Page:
Prof Giovanni Landoni, MD Associate Professor Università Vita-Salute San Raffaele Milan, Italy

NEJM: Perioperative Amino Acid Infusion Reduced Acute Kidney Injury after Cardiac Surgery Interview with:

Prof Giovanni Landoni, MDAssociate Professor
Università Vita-Salute San Raffaele
Milan, Italy

Prof. Landoni

Prof Giovanni Landoni, MD
Associate Professor
Università Vita-Salute San Raffaele
Milan, Italy What is the background for this study?

Response: Acute kidney injury (AKI) affects approximately 10-15% of hospitalized patients, and up to 50% of intensive care unit (ICU) patients.

In cardiac surgery one patient out of three will face AKI during the postoperative period, and this will lead to higher morbidity and mortality. AKI is associated with an elevated risk of chronic kidney disease, as well as, in the most severe cases, with the use of renal replacement therapy, which may double hospitalization costs, reduce quality of life, and increase long-term mortality. So far, no preventive measure with level I of evidence did exist for AKI.

The PROTECTION trial is a multinational, randomized, double-blind, placebo-controlled trial, conducted at 22 centers in 3 different countries. We recruited 3,511 adult patients undergoing cardiac surgery with cardiopulmonary bypass to receive an intravenous infusion of amino acids (AA) (Isopuramin 10%, Baxter), at 2g/kg/day up to a maximum 100g/day, or an equivalent dose of placebo (Ringer’s solution), for a maximum of 72 hours.

The primary outcome was the incidence of any stage of AKI, according to the Kidney Disease: Improving Global Outcomes (KDIGO) 2012 creatinine criteria. What are the main findings?

Response:  Incidence of AKI was significantly lower in our treatment group (26.9%) when compared to placebo group (31.7%), with a relative risk reduction of 15% (relative risk, 0.85; 95% confidence interval, 0.77 to 0.94; p value=0.002). Moreover, stage 3 AKI occurred in 1.9% vs. 3.0% in AA and placebo group, respectively (relative risk 0.56; 95% confidence interval, 0.35 to 0.87). No adverse drug reactions and no substantial differences in secondary outcomes and adverse events were registered, thus proving that the intervention is safe. What should readers take away from your report?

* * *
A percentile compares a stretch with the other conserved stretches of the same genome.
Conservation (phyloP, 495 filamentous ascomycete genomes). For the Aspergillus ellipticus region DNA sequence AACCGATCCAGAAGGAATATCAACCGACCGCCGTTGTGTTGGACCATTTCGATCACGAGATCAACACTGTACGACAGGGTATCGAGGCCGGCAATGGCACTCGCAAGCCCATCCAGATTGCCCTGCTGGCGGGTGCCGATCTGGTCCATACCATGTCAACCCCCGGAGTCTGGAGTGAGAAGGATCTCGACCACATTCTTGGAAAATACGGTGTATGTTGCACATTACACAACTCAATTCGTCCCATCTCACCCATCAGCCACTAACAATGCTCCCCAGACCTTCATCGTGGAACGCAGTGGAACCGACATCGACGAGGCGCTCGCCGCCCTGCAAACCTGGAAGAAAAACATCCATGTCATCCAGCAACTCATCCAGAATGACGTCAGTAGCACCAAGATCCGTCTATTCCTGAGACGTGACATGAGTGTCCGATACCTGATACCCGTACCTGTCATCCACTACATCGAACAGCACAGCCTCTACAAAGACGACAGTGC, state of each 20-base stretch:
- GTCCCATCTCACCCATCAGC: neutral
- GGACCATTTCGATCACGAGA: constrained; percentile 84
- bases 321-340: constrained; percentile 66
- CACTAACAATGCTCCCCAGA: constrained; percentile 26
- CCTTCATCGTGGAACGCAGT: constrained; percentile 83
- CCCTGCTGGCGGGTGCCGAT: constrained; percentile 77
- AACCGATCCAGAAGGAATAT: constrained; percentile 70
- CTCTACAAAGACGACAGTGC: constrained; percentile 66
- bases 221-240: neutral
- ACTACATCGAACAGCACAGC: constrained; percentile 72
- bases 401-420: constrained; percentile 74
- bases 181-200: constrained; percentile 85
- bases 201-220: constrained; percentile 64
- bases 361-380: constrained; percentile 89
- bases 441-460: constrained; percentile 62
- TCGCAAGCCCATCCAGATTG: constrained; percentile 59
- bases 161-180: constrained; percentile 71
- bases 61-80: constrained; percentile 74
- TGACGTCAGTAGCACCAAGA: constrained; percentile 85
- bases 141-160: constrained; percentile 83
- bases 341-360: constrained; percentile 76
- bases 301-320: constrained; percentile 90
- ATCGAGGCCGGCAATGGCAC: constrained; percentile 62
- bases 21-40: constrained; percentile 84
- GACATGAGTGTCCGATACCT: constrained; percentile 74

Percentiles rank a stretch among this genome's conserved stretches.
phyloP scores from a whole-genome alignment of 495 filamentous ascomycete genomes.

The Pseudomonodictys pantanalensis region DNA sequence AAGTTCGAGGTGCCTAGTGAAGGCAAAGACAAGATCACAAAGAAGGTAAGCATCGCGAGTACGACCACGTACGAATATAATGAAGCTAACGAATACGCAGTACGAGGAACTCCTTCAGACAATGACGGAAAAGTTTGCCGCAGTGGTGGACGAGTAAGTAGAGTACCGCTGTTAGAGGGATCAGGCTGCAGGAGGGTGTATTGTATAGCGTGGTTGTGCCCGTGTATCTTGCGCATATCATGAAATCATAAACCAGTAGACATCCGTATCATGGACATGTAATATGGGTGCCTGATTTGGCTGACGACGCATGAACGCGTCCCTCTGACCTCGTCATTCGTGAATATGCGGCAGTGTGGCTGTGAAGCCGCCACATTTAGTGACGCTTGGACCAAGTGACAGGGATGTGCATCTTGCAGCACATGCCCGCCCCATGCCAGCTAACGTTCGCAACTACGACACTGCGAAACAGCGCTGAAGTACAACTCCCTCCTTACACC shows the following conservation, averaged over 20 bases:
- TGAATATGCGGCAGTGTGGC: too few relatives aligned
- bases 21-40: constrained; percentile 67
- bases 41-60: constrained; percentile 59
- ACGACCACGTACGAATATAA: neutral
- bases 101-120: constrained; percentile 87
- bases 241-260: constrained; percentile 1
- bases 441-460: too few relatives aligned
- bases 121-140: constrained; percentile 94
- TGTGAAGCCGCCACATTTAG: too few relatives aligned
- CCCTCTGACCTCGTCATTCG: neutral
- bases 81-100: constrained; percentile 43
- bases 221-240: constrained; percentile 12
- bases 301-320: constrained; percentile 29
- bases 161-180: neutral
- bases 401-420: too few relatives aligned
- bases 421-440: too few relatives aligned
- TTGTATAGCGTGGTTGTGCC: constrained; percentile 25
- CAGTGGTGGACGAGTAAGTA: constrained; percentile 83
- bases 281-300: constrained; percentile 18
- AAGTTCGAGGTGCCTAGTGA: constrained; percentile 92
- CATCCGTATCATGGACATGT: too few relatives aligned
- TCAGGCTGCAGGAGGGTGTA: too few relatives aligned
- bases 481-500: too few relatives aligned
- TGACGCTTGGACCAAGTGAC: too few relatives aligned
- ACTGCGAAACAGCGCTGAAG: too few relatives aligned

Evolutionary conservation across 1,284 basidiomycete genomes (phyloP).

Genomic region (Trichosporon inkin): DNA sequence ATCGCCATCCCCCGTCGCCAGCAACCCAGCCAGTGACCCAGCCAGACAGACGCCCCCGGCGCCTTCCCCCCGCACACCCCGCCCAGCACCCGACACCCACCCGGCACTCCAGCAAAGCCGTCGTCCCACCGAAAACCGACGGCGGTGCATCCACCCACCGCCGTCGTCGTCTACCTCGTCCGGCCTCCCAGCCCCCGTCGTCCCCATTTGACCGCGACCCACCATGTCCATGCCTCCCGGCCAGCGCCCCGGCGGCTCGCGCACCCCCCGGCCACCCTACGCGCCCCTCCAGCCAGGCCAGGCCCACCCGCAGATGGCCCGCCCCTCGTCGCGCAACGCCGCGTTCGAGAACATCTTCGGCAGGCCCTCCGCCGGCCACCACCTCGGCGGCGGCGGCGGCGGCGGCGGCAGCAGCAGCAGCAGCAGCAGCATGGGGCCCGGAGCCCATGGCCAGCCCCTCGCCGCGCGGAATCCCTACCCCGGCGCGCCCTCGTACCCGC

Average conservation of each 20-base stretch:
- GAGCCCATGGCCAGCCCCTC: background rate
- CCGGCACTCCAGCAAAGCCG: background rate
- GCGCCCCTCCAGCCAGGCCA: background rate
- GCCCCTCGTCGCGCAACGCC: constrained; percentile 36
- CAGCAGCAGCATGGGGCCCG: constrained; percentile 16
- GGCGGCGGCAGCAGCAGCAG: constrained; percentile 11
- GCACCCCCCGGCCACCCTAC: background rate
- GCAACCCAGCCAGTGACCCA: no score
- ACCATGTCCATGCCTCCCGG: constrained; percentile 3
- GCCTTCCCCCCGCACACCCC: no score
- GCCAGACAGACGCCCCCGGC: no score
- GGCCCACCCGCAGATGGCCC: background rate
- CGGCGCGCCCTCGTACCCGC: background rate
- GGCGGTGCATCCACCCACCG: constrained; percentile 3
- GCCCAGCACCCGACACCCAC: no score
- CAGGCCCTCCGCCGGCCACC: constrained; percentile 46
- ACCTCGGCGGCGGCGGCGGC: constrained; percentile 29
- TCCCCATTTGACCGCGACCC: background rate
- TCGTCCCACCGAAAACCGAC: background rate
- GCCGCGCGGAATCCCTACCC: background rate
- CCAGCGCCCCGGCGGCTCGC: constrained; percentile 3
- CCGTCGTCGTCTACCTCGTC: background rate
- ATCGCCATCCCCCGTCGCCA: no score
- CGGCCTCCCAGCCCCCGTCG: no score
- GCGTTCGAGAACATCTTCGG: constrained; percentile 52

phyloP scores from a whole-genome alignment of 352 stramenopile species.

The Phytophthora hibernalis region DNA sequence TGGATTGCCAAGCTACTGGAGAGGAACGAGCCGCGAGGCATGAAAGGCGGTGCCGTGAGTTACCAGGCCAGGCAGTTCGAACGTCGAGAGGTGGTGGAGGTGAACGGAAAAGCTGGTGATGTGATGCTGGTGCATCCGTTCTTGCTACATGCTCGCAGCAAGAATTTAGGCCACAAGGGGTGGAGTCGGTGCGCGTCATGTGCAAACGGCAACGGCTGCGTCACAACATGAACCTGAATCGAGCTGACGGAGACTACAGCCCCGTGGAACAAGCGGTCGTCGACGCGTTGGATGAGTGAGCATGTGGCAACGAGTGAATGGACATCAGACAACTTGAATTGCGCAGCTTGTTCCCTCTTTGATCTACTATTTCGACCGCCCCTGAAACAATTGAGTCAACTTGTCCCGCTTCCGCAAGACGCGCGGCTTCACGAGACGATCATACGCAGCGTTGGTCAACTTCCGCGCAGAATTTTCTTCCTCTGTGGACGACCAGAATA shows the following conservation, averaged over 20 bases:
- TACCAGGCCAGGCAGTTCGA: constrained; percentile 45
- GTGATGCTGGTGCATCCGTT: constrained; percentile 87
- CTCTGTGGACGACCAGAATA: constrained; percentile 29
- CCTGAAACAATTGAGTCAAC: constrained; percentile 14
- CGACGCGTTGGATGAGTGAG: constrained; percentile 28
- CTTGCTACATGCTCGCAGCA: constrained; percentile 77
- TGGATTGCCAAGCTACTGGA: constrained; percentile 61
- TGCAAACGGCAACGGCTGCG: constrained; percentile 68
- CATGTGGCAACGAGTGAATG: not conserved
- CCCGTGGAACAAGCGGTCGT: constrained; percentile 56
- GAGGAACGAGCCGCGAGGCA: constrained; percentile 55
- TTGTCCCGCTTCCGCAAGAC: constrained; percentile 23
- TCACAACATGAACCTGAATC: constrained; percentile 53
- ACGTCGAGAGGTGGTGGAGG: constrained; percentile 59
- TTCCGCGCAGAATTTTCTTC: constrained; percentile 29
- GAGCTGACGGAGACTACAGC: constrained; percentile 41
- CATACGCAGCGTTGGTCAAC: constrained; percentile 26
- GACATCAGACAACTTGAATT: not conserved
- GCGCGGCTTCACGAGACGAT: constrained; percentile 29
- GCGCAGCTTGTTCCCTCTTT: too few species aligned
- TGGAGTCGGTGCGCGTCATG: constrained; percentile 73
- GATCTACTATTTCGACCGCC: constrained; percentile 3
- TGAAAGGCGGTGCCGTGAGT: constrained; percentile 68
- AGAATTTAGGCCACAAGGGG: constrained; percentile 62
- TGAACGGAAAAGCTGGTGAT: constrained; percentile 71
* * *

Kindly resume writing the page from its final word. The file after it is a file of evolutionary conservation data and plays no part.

Response: It is not easy to precisely define a single mechanism of action of AA, but rather several mechanisms contribute to kidney protection.  Previous studies have indeed demonstrated that AA stimulate the recruitment of renal functional reserve (RFR), increase renal blood flow, and enhance renal (both cortical and medullary) oxygenation, thus protecting kidneys from unavoidable insults.

The PROTECTION trial confirmed the efficacy of a perioperative AA infusion to prevent AKI after cardiac surgery. This is the first time that the effectiveness of a preventive therapy for AKI has been demonstrated in a multicentric randomized controlled trial, reaching the level I of evidence. What recommendations do you have for future research as a results of this study?

Response: Starting from now, we will be able to study and possibly apply these results also to several other clinical fields, thus potentially broadening the beneficial effect of amino acids.

Citation: New England Journal of Medicine
Landoni G, et al “A randomized trial of intravenous amino acids for kidney protection” N Engl J Med 2024; DOI: 10.1056/NEJMoa2403769.


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Last Updated on June 13, 2024 by Marie Benz MD FAAD